The New South Wales Minister for Education and Training, Ms Carmel Tebbutt, has announced that $53 million will be spent on providing additional support for schools that have a significant number of Aboriginal students. The funds will support teacher incentive packages and extended students assessment and testing. See Ministerial media release 24 June 2005.
In New South Wales, schools, TAFE colleges and administrative areas are to have new infrastructure to support broadband Internet services. New routers will provide faster online service and better access to e-learning initiatives. See Ministerial media release 27 June 2005.
The introduction of a new curriculum in Victorian public schools may be delayed because the State Government will not give teachers two extra pupil-free days to implement it. The Australian Education Union says its members need the days to prepare for the curriculum, known as the Victorian Essential Learning Standards, scheduled to be introduced at the start of next year. The AEU also states that only about 200 schools are ready to introduce the VELS, with another 1500 not yet prepared for it. The Government has rejected the union's demands. See report in The Age 15 July 2005 and Herald Sun article 19 July 2005.
The Department of Education in the USA has recently released a list of priorities for education research to be supported by the Department's Institute of Educational Sciences over the next few years. Research aimed at improving academic achievement for minority students, those with limited English skills, and other students with disadvantages tops the list. See article in EducationWeek 13 July 2005 (free registration required).
Adding nutrition information to food can be effective in leading some students to eat healthier food, according to a new study in the USA which tracked the food choices made by groups of Year 9 to 12 students. See article in the Journal of Child Nutrition and Management.
A review of existing research into teacher education has just been released by the American Educational Research Association (AERA). The report finds little evidence connecting accreditation or success in teaching tests with success in the classroom, and recommends a broader research knowledge base be developed to review the success of teacher education programs. See article in EducationWeek (free registration required).
The southern hemisphere's first International Montessori Congress was held in Sydney recently. The Congress, with around 800 international delegates, was aimed at re-energising the movement. It discussed both the impact of the Montessori philosophy and ways in which it can be made more available to the general public. The Montessori movement views birth to six years as the fundamental time for developing knowledge and learning attitudes. It encourages children to learn at their own pace, with hands-on activities, and to develop a sense of global awareness. The movement was founded in 1907, with many of its concepts borrowed or adapted by other educational approaches since that time. See article in The Age: Education 11 July 2005.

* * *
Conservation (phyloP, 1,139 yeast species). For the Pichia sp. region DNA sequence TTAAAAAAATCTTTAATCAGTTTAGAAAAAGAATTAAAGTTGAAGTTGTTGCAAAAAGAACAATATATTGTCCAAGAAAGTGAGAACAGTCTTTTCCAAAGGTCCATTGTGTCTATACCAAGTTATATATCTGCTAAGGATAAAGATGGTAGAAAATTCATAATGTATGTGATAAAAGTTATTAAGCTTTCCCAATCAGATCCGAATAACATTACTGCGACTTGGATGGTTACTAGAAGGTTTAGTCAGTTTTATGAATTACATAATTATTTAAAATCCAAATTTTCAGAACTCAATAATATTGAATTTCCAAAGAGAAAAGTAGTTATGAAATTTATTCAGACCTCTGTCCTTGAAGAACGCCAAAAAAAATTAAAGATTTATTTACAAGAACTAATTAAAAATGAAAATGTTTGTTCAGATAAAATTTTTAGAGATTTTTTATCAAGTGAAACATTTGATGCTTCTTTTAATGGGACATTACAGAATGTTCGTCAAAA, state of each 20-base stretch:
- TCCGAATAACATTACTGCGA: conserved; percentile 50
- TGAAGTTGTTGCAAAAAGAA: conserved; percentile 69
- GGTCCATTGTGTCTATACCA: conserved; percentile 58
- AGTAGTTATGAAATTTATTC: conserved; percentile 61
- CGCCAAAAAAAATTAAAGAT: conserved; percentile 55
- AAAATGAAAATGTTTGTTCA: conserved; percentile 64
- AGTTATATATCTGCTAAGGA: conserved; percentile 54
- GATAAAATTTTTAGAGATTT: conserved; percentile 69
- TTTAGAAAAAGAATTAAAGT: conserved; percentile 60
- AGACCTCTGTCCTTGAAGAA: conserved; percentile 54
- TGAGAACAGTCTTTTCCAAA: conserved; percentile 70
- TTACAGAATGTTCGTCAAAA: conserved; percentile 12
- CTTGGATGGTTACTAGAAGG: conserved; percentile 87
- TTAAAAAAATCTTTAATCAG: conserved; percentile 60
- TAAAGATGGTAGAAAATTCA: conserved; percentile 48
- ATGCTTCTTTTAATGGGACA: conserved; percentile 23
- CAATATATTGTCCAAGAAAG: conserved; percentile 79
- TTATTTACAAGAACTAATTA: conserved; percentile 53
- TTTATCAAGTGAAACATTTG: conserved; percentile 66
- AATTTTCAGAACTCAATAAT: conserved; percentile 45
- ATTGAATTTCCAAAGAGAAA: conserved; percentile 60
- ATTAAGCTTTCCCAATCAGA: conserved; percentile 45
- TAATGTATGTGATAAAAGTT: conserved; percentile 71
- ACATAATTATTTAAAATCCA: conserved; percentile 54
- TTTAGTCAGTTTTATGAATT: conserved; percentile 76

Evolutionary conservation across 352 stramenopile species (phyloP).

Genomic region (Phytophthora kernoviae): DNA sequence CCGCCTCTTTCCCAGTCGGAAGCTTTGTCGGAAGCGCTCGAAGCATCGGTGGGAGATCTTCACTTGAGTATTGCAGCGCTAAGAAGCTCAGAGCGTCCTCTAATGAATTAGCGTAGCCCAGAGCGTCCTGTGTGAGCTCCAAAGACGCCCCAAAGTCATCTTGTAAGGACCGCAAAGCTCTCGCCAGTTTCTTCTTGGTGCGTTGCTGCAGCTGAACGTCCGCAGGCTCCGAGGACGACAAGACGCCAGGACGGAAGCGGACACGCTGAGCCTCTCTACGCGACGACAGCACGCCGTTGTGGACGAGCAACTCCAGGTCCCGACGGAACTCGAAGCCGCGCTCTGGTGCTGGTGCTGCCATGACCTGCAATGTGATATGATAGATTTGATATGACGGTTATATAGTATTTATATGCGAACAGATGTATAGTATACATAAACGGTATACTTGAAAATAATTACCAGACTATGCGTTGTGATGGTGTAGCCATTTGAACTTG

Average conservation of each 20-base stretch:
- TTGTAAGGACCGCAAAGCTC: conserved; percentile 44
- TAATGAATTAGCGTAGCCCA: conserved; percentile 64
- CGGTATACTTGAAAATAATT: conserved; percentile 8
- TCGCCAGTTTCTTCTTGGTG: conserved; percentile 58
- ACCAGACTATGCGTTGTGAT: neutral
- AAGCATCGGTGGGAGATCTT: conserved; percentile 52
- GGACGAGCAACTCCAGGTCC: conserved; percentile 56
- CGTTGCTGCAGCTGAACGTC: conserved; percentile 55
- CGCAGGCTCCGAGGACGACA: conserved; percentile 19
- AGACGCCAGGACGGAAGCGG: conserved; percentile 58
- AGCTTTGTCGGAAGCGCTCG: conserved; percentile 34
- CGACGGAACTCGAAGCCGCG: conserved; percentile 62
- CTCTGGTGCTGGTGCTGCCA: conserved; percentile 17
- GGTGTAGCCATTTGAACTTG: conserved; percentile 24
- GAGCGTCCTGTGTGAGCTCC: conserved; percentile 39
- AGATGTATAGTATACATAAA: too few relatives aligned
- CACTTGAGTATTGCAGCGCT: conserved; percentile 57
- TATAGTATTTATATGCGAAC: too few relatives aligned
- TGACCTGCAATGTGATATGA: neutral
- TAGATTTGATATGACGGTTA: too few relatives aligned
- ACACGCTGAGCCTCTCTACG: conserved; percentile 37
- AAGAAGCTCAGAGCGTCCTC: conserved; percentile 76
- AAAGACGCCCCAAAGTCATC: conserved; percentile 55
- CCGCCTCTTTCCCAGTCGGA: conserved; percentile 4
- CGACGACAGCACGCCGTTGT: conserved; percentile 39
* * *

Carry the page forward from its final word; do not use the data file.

Catholic Education Week in Queensland, July 17–23 celebrates 160 years of Catholic education in the state. Queensland's 283 Catholic schools are involved in various actvities and student awards throughout the week. See Ministerial media release for further information.
The Australian Government plans to abolish the board of the Australian Research Council. From next year the Council, which administers competitive research grants in Australia, is to be headed solely by its chief executive, who will answer to Education and Science Minister Dr Brendan Nelson. See report in The Age 19 July 2005.
The South Australian Minister for Education and Children's Services, Jane Lomax-Smith, has announced the establisment of a coalition to combat bullying and harassment in schools. The coalition includes representatives of all three school sectors – State, Catholic and Independent – as well as prominent academics and experts in the field of school bullying and harassment. For more information see the Media Release 11 July 2005.
Student suspensions from Western Australian schools have dropped by more than 1000 over the last three years. Total suspensions reached 7610 in 2004, but, according to the Minister for Education and Training, Ljiljanna Ravlich, more than two thirds of suspended students did not continue to offend once they returned to school, an outcome which has been attributed to the Western Australian Government's Behaviour Management and Discipline strategy. As a result, the total number of students excluded from Western Australian schools has also decreased. For more information see Media Statement 8 July 2005.